As the neighborhood description showed, all areas are characterized by indicators of a risky neighborhood (Chap.  2). The description of the sample of the interview partners needs to be described next. Altogether 30 interviews were conducted in youth clubs in the neighborhoods. All interviews were taped and transcribed afterwards. The interviews had to be anonymized to protect the privacy of the interview partners. Also, the interview partners received a 20 € allowance for their time. After this process, the interviews were coded, by using MAXQDA 18, starting from the nine categories drawn in Chap.  3. Thereafter, six additional categories as well as nine subcategories emerged from the material. Furthermore, the coding followed a four-eyes principle, so every interview was coded and controlled by a second person afterwards. In unclear cases, the code’s passage was discussed in detail. Table 6.1 shows the list of the used codes.
Table 6.1

Frequency of the codes: Germany

Code

Sum

Neighborhood perception

287

Street Wisdom

462

Respect

416

Symbols

168

Toughness/masculinity

135

Friendsa

540

Enemy

89

Violence

384

Success

208

Familya

540

Technology

22

Police

88

Others

1164

 

3.963

aFriends and family were coded together because the interview partner often mentioned friends and family in a close connection. The number has been counted only once

Nearly all of the interviewed juveniles had a migration background and struggled with their identity, a perception of discrimination, as well as a feeling of being disadvantaged, because of the poor reputation of their neighborhood. Table 6.2 provides an overview about the distribution of the interviews over the four areas.
Table 6.2

Number of interviews per neighborhood, Germany

Neighborhood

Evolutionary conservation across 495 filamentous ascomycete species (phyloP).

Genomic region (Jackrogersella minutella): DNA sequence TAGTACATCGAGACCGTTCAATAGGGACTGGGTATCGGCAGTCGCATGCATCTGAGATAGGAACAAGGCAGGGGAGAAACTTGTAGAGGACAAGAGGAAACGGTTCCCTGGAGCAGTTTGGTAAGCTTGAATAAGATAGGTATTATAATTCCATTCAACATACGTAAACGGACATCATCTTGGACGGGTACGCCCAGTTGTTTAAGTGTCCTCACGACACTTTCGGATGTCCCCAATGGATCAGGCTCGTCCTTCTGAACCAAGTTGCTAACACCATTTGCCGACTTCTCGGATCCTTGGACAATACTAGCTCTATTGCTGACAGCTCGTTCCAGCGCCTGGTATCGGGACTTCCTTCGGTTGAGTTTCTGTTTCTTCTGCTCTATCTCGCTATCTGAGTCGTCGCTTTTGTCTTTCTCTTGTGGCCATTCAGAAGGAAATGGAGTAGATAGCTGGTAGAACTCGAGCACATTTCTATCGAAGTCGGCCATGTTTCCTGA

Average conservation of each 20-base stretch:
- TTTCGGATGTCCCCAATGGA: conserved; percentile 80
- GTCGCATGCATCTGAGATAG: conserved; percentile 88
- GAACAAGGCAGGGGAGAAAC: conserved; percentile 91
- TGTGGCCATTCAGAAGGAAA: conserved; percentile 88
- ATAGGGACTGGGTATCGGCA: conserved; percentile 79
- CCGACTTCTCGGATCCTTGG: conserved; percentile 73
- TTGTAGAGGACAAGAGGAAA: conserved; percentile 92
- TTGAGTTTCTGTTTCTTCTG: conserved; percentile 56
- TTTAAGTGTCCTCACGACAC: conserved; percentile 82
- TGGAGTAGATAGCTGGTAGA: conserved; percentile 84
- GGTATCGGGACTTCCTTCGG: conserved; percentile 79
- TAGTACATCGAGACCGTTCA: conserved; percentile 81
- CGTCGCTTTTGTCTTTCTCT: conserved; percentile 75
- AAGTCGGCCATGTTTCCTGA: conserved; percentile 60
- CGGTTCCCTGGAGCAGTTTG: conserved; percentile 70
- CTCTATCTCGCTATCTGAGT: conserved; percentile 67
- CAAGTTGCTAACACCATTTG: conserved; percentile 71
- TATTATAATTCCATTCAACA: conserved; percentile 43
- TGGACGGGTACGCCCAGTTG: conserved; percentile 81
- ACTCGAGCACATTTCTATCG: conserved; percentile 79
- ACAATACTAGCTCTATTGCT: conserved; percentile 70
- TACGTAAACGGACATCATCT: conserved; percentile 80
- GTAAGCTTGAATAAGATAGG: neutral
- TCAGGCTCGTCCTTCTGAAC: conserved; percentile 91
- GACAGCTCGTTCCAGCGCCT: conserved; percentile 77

Number of interviews

Duisburg-Marxloh

7

Dortmund-Nordstadt

7

Berlin-Neukoelln

9

Berlin-Wedding

7

Sum Germany

30

6.3 Code of the Street in Germany: A Closer Look into the Neighborhoods

Before comparing the results in the Chap.  9, guided by the codes, a general description of the perception of violence at the neighborhood level is provided here. The intention is to describe differences and similarities at the neighborhood level, because they vary with regard to poverty, crime, and mobility. Furthermore, a better impression of the sample is possible by understanding the different frameworks.

6.3.1 Description of the Violence-Related Norms and Neighborhood Perceptions in Dortmund-Nordstadt

The interview partners from Nordstadt are a diverse sample; the participants have either a German, Bulgarian, Arab, Northern African and Turkish backgrounds or a mix of these. All of them have had experiences of violent situations, often as a perpetrator. These situations often found root in situations of disrespect and caused an immediate reaction. Social control was never mentioned, but there was a strong identification with their neighborhood. Nordstadt was perceived as a source of pride on the one hand, on the other hand, it was narrated as a disadvantaged environment. Furthermore, rules on how to organize violent situations were well known and a way to cope with those situations. Like in Marxloh, those rules included one-on-one fights and the role of friends as a label of power, as well as insurance in case of serious violence. However, the level of street violence was perceived to be so strong, that is was common to have weapons, like pepper spray, a knife, or a knuckle duster on them. Also, Nordstadt was the only neighborhood in the German sample where interview partners mentioned the use of a gun in violent situations. Similar to the Marxloh neighborhood, the family was seen as a source of support as well as struggle and by offending the family, a harsh and violent reaction is viewed as being necessary. Also, police violence was reported several times in the interviews and so, the police are marked as the enemy and not responsible for protection. This is connected with a clear notion of masculinity, which is connected to the ability for self-defense. Even if some of the interview partners preferred a subcultural way of life in future, the desire for a middle-class life in another neighborhood of the city was dominant.

6.3.2 Description of the Violence-Related Norms and Neighborhood Perception in Duisburg-Marxloh